September 6, 2007


Lawmaker Questions Legality of Administration's Satellite Plan (Spencer S. Hsu, September 6, 2007, Washington Post)

The chairman of the House Committee on Homeland Security today questioned the legal basis of a new Bush administration plan to expand domestic law enforcement agencies' access to powerful satellite and aircraft sensor surveillance technology, contending that the administration has failed to build in adequate privacy safeguards for Americans. [...]

The Wall Street Journal reported last month that, beginning this fall, intelligence officials and DHS will allow broader domestic use of some of the nation's most secret and advanced spying technology, eventually permitting state and local law enforcement officials to tap tools largely restricted to foreign surveillance.

Administration officials say the program can help domestic authorities deal with a range of threats, from illegal immigration and terrorism to hurricanes and forest fires, by providing access to high-resolution, real-time satellite photos. Military sensor technology is so sophisticated that it can peer through clouds and tree canopies, penetrate buildings or detect underground bunkers, tracing electromagnetic, heat, radioactive or chemical signatures.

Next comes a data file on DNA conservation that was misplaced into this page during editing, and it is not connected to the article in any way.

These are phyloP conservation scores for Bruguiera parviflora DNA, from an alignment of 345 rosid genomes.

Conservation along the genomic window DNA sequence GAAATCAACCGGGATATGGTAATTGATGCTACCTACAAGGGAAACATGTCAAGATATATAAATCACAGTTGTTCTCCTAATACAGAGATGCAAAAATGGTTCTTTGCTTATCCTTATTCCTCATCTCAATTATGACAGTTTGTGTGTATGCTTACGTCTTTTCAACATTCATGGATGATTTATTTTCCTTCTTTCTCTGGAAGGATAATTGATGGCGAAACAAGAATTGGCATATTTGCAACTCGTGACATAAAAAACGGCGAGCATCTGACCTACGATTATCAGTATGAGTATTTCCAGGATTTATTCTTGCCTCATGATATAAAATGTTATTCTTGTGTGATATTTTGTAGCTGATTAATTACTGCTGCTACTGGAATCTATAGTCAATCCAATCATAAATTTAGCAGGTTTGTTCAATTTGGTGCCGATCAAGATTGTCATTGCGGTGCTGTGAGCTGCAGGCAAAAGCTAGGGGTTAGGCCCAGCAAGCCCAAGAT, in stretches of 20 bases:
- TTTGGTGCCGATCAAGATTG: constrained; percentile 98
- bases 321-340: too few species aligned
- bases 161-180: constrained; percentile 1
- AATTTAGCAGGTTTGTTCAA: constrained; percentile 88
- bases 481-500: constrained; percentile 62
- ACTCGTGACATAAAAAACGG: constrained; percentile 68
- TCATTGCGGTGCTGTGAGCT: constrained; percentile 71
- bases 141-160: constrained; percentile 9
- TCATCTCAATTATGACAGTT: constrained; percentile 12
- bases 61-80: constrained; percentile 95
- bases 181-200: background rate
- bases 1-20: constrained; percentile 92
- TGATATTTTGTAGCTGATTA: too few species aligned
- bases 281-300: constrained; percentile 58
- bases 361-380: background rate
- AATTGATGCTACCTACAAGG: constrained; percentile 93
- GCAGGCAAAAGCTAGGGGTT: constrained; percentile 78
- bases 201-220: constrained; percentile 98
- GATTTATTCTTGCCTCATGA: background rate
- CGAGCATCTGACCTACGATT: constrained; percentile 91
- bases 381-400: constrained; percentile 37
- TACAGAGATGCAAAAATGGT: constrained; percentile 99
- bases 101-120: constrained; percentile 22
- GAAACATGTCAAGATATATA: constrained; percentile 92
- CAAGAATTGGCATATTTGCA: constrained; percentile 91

In prepared testimony, DHS chief intelligence officer Charles Allen said that overhead satellite imagery has been used legally for decades to support domestic scientific, federal law enforcement and security uses. It has been employed to create topographic maps, monitor volcanic activity or scout events such as the Super Bowl.

The new program, he said, would relieve the need for local and state agencies to rely on ad hoc means of accessing powerful data tools. dispositive as to whether one can have a reasonable expectation of privacy from such surveillance.

Posted by Orrin Judd at September 6, 2007 12:06 AM
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